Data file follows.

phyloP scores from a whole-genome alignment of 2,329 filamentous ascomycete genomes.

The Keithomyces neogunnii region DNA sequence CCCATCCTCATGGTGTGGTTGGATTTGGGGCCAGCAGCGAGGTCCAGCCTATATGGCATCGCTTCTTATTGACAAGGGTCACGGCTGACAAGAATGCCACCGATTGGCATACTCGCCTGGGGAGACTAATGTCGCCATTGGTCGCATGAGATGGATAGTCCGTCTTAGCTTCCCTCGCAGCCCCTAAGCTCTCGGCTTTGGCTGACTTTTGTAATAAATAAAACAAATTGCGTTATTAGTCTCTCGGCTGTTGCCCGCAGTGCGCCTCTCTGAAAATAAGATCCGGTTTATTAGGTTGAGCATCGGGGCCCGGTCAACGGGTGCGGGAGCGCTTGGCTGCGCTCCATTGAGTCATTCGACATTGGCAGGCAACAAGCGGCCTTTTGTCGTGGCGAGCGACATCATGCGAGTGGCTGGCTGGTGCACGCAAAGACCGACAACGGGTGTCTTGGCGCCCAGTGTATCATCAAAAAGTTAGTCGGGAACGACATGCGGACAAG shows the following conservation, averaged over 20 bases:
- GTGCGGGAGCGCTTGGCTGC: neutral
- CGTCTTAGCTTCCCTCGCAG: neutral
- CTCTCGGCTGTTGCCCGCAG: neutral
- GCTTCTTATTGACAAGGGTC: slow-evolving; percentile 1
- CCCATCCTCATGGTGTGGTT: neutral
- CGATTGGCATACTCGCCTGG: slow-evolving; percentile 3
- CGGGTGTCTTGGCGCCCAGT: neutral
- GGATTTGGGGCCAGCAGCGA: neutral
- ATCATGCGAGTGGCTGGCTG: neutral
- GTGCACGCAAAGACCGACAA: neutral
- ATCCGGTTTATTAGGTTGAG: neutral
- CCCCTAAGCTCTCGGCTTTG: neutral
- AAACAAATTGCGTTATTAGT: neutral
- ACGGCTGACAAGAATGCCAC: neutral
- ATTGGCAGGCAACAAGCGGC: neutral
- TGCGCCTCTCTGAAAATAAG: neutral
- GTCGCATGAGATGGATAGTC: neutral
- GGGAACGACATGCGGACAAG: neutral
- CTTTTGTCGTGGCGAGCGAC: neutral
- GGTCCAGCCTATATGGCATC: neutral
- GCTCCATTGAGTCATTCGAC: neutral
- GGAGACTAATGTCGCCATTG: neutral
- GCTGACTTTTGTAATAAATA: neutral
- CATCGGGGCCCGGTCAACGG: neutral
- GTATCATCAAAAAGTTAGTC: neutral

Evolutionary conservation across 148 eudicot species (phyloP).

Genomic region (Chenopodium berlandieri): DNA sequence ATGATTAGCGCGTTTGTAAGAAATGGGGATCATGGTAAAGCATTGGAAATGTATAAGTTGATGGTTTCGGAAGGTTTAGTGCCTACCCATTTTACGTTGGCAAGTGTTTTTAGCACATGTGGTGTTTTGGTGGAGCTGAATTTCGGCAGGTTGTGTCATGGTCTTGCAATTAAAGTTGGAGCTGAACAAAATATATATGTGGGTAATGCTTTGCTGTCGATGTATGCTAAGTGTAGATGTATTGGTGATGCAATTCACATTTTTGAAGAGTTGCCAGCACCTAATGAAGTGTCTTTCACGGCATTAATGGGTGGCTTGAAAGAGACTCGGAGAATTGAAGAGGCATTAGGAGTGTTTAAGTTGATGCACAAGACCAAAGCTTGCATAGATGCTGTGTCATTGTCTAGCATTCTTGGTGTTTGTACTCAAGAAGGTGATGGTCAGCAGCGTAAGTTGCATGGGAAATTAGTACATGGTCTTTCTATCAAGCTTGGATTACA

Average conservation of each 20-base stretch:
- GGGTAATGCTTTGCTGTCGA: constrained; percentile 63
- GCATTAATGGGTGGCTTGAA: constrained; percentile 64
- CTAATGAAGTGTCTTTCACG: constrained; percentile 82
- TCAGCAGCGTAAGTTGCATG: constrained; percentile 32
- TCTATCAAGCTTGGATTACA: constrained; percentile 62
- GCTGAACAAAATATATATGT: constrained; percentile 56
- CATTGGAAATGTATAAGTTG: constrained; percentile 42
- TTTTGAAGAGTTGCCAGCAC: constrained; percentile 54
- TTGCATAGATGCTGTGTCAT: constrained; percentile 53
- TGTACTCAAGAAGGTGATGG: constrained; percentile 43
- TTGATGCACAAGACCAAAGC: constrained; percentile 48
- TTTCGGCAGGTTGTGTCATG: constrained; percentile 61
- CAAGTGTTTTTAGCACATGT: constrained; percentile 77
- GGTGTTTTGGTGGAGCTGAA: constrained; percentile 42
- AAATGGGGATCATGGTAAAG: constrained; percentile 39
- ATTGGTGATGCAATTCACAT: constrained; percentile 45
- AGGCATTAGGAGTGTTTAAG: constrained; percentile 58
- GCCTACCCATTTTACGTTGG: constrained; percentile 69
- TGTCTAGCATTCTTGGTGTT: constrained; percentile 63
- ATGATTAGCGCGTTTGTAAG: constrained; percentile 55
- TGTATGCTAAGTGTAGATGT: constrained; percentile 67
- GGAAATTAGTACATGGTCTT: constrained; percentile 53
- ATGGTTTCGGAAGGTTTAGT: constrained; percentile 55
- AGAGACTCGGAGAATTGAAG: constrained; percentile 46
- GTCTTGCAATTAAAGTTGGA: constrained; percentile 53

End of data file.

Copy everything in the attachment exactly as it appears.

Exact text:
phyloP scores from a whole-genome alignment of 2,329 filamentous ascomycete genomes.

The Keithomyces neogunnii region DNA sequence CCCATCCTCATGGTGTGGTTGGATTTGGGGCCAGCAGCGAGGTCCAGCCTATATGGCATCGCTTCTTATTGACAAGGGTCACGGCTGACAAGAATGCCACCGATTGGCATACTCGCCTGGGGAGACTAATGTCGCCATTGGTCGCATGAGATGGATAGTCCGTCTTAGCTTCCCTCGCAGCCCCTAAGCTCTCGGCTTTGGCTGACTTTTGTAATAAATAAAACAAATTGCGTTATTAGTCTCTCGGCTGTTGCCCGCAGTGCGCCTCTCTGAAAATAAGATCCGGTTTATTAGGTTGAGCATCGGGGCCCGGTCAACGGGTGCGGGAGCGCTTGGCTGCGCTCCATTGAGTCATTCGACATTGGCAGGCAACAAGCGGCCTTTTGTCGTGGCGAGCGACATCATGCGAGTGGCTGGCTGGTGCACGCAAAGACCGACAACGGGTGTCTTGGCGCCCAGTGTATCATCAAAAAGTTAGTCGGGAACGACATGCGGACAAG shows the following conservation, averaged over 20 bases:
- GTGCGGGAGCGCTTGGCTGC: neutral
- CGTCTTAGCTTCCCTCGCAG: neutral
- CTCTCGGCTGTTGCCCGCAG: neutral
- GCTTCTTATTGACAAGGGTC: slow-evolving; percentile 1
- CCCATCCTCATGGTGTGGTT: neutral
- CGATTGGCATACTCGCCTGG: slow-evolving; percentile 3
- CGGGTGTCTTGGCGCCCAGT: neutral
- GGATTTGGGGCCAGCAGCGA: neutral
- ATCATGCGAGTGGCTGGCTG: neutral
- GTGCACGCAAAGACCGACAA: neutral
- ATCCGGTTTATTAGGTTGAG: neutral
- CCCCTAAGCTCTCGGCTTTG: neutral
- AAACAAATTGCGTTATTAGT: neutral
- ACGGCTGACAAGAATGCCAC: neutral
- ATTGGCAGGCAACAAGCGGC: neutral
- TGCGCCTCTCTGAAAATAAG: neutral
- GTCGCATGAGATGGATAGTC: neutral
- GGGAACGACATGCGGACAAG: neutral
- CTTTTGTCGTGGCGAGCGAC: neutral
- GGTCCAGCCTATATGGCATC: neutral
- GCTCCATTGAGTCATTCGAC: neutral
- GGAGACTAATGTCGCCATTG: neutral
- GCTGACTTTTGTAATAAATA: neutral
- CATCGGGGCCCGGTCAACGG: neutral
- GTATCATCAAAAAGTTAGTC: neutral

Evolutionary conservation across 148 eudicot species (phyloP).

Genomic region (Chenopodium berlandieri): DNA sequence ATGATTAGCGCGTTTGTAAGAAATGGGGATCATGGTAAAGCATTGGAAATGTATAAGTTGATGGTTTCGGAAGGTTTAGTGCCTACCCATTTTACGTTGGCAAGTGTTTTTAGCACATGTGGTGTTTTGGTGGAGCTGAATTTCGGCAGGTTGTGTCATGGTCTTGCAATTAAAGTTGGAGCTGAACAAAATATATATGTGGGTAATGCTTTGCTGTCGATGTATGCTAAGTGTAGATGTATTGGTGATGCAATTCACATTTTTGAAGAGTTGCCAGCACCTAATGAAGTGTCTTTCACGGCATTAATGGGTGGCTTGAAAGAGACTCGGAGAATTGAAGAGGCATTAGGAGTGTTTAAGTTGATGCACAAGACCAAAGCTTGCATAGATGCTGTGTCATTGTCTAGCATTCTTGGTGTTTGTACTCAAGAAGGTGATGGTCAGCAGCGTAAGTTGCATGGGAAATTAGTACATGGTCTTTCTATCAAGCTTGGATTACA

Average conservation of each 20-base stretch:
- GGGTAATGCTTTGCTGTCGA: constrained; percentile 63
- GCATTAATGGGTGGCTTGAA: constrained; percentile 64
- CTAATGAAGTGTCTTTCACG: constrained; percentile 82
- TCAGCAGCGTAAGTTGCATG: constrained; percentile 32
- TCTATCAAGCTTGGATTACA: constrained; percentile 62
- GCTGAACAAAATATATATGT: constrained; percentile 56
- CATTGGAAATGTATAAGTTG: constrained; percentile 42
- TTTTGAAGAGTTGCCAGCAC: constrained; percentile 54
- TTGCATAGATGCTGTGTCAT: constrained; percentile 53
- TGTACTCAAGAAGGTGATGG: constrained; percentile 43
- TTGATGCACAAGACCAAAGC: constrained; percentile 48
- TTTCGGCAGGTTGTGTCATG: constrained; percentile 61
- CAAGTGTTTTTAGCACATGT: constrained; percentile 77
- GGTGTTTTGGTGGAGCTGAA: constrained; percentile 42
- AAATGGGGATCATGGTAAAG: constrained; percentile 39
- ATTGGTGATGCAATTCACAT: constrained; percentile 45
- AGGCATTAGGAGTGTTTAAG: constrained; percentile 58
- GCCTACCCATTTTACGTTGG: constrained; percentile 69
- TGTCTAGCATTCTTGGTGTT: constrained; percentile 63
- ATGATTAGCGCGTTTGTAAG: constrained; percentile 55
- TGTATGCTAAGTGTAGATGT: constrained; percentile 67
- GGAAATTAGTACATGGTCTT: constrained; percentile 53
- ATGGTTTCGGAAGGTTTAGT: constrained; percentile 55
- AGAGACTCGGAGAATTGAAG: constrained; percentile 46
- GTCTTGCAATTAAAGTTGGA: constrained; percentile 53